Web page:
Discussion:
[PATCH] hwmon: LM96000 support
(too old to reply)
Jean Delvare
2008-10-02 12:22:17 UTC
Permalink
Hi Herbert,

Wrong mailing list, redirecting to the correct one.
this patch adds proper support for LM96000 (at least
the version I could test with) and provides some
'generic' control of the tachometer monitor mode for
lm85/lm96000 pwm control.
Ideally this would be 2 separate patches.
please consider for (mainline) inclusion!
TIA,
Herbert
Signed-off-by: Herbert Poetzl <herbert at 13thfloor.at>
diff -NurpP --minimal linux-2.6.27-rc8-khali/Documentation/hwmon/lm85 linux-2.6.27-rc8-khali-lm96k-v0.1/Documentation/hwmon/lm85
--- linux-2.6.27-rc8-khali/Documentation/hwmon/lm85 2008-10-01 19:39:51.000000000 +0200
+++ linux-2.6.27-rc8-khali-lm96k-v0.1/Documentation/hwmon/lm85 2008-10-01 20:39:01.000000000 +0200
-1 PWM always 100% (full on)
-2 Manual control (write to 'pwm#' to set)
+* PWM Tachometer Monitor Mode
You could add that this applies to the LM85 and LM96000 only.
+
+* pwm#_tmm - controls the monitor mode for pwm#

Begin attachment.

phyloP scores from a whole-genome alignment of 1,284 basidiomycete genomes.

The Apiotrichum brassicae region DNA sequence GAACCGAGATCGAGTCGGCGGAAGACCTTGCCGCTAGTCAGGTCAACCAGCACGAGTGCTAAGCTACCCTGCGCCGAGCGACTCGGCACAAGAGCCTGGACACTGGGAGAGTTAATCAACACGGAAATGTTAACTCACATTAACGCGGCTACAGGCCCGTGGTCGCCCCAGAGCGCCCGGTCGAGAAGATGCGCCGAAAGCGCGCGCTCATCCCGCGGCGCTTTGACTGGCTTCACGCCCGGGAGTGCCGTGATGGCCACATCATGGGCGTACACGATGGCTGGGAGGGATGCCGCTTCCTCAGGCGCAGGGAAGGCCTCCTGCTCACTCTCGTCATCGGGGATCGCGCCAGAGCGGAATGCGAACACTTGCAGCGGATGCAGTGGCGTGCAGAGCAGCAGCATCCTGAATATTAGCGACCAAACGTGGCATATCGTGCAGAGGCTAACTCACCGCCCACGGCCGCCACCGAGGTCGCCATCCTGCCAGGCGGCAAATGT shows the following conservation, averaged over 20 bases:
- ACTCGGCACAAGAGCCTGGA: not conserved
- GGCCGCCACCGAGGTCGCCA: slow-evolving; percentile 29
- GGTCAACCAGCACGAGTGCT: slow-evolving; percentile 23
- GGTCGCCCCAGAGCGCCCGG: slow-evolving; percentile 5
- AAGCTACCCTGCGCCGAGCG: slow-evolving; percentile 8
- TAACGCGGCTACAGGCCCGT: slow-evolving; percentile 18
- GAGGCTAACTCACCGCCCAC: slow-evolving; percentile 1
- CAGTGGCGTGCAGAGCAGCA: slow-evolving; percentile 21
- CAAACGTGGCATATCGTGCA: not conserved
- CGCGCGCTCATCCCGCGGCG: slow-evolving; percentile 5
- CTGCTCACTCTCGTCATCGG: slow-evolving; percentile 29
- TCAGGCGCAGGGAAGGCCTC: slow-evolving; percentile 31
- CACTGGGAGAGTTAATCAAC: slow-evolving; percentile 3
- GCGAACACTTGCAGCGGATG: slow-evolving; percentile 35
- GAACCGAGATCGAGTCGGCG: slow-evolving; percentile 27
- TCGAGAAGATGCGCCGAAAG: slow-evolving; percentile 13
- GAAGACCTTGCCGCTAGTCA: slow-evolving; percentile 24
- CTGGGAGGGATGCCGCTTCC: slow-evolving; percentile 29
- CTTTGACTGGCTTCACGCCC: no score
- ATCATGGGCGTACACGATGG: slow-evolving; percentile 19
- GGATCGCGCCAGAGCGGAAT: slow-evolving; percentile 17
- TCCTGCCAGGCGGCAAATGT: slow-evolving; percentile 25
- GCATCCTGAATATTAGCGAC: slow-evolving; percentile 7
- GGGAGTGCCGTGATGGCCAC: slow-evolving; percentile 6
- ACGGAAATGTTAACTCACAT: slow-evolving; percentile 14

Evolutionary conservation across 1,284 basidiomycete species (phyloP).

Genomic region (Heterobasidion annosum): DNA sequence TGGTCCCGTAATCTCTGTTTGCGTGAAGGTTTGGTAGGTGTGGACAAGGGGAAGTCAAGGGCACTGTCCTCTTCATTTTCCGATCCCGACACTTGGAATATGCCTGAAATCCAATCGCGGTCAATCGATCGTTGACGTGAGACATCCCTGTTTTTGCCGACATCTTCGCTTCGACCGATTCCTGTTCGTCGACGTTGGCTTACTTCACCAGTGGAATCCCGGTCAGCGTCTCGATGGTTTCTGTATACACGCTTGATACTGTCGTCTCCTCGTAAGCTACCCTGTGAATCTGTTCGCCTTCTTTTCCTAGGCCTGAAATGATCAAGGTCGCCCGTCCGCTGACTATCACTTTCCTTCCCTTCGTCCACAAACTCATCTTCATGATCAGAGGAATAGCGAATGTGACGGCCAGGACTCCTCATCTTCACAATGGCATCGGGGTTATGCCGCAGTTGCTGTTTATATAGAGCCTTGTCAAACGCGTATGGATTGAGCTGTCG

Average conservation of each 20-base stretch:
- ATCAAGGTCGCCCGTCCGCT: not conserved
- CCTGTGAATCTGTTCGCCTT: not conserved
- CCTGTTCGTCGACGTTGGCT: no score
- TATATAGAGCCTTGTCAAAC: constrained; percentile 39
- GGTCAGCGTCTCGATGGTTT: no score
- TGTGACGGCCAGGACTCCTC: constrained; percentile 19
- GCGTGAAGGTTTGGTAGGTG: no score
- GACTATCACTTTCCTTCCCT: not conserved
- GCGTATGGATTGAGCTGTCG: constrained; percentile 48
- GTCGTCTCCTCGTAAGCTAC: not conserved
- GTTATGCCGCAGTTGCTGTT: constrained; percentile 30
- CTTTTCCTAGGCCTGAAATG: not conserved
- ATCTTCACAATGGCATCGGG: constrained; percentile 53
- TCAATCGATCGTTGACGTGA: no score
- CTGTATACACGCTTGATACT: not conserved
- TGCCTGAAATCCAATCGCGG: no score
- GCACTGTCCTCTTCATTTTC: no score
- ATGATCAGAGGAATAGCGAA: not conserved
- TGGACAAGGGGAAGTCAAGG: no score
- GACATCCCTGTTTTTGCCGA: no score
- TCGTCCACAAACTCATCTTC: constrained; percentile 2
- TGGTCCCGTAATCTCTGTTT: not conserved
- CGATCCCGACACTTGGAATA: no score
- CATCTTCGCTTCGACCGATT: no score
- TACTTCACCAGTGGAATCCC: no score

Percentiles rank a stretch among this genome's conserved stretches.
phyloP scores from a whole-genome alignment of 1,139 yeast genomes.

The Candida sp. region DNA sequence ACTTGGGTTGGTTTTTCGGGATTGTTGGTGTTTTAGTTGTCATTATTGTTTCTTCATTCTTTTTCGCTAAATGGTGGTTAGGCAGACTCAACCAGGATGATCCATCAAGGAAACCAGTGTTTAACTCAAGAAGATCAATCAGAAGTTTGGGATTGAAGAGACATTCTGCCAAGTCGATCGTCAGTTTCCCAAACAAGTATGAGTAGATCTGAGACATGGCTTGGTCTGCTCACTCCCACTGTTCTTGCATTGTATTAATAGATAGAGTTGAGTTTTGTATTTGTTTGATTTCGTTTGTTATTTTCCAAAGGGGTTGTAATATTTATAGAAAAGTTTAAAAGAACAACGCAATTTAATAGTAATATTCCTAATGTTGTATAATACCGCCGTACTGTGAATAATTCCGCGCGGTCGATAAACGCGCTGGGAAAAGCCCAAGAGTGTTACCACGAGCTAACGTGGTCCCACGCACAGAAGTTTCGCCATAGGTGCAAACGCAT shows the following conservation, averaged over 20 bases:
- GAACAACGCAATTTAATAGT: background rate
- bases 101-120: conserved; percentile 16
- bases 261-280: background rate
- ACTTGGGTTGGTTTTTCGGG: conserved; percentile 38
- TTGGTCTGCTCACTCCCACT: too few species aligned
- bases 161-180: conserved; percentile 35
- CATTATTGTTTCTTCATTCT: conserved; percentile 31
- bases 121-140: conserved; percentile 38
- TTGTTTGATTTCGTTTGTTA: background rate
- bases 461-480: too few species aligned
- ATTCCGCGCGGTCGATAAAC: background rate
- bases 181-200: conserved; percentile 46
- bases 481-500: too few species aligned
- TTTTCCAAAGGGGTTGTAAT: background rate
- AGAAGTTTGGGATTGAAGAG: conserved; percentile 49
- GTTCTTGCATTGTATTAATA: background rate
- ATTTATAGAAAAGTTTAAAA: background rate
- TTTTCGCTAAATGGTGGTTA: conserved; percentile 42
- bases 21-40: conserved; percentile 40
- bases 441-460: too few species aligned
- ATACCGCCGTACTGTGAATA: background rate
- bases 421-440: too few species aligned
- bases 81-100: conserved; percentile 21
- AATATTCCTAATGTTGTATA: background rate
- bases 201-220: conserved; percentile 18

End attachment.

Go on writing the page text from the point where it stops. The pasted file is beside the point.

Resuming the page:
I'm not convinced that this is the correct name. These registers mainly
affect the fan speed measurement, not control (thus the name:
Tachometer Monitor Mode), even though mode 2 will have an effect on the
PWM duty cycle as well. So, shouldn't these files be rather named
fan#_tmm?
+
+
+ Value Meaning <min
+ ------ ---------------------------------------- ------
+ 0 Traditional tach input monitor any
+ 1 Traditional tach input monitor FFFFh
+ 2 Most accurate readings FFFFh
+ 3 Least effect on programmed PWM of Fan FFFFh
+
+In the default setting, you will get false readings when under
+minimum detctable RPM, in all other modes FFFFh.
Mode 0 seems a bit silly to me. Shouldn't we automatically switch the
chip to mode 1 when we find it in mode 0 (and high-frequency PWM isn't
in use)?
+
The National LM85's have two vendor specific configuration
features. Tach. mode and Spinup Control. For more details on these,
see the LM85 datasheet or Application Note AN-1260. These features
Later on, the document says that the tachometer mode isn't supported by
the driver. You should change this, as it is now.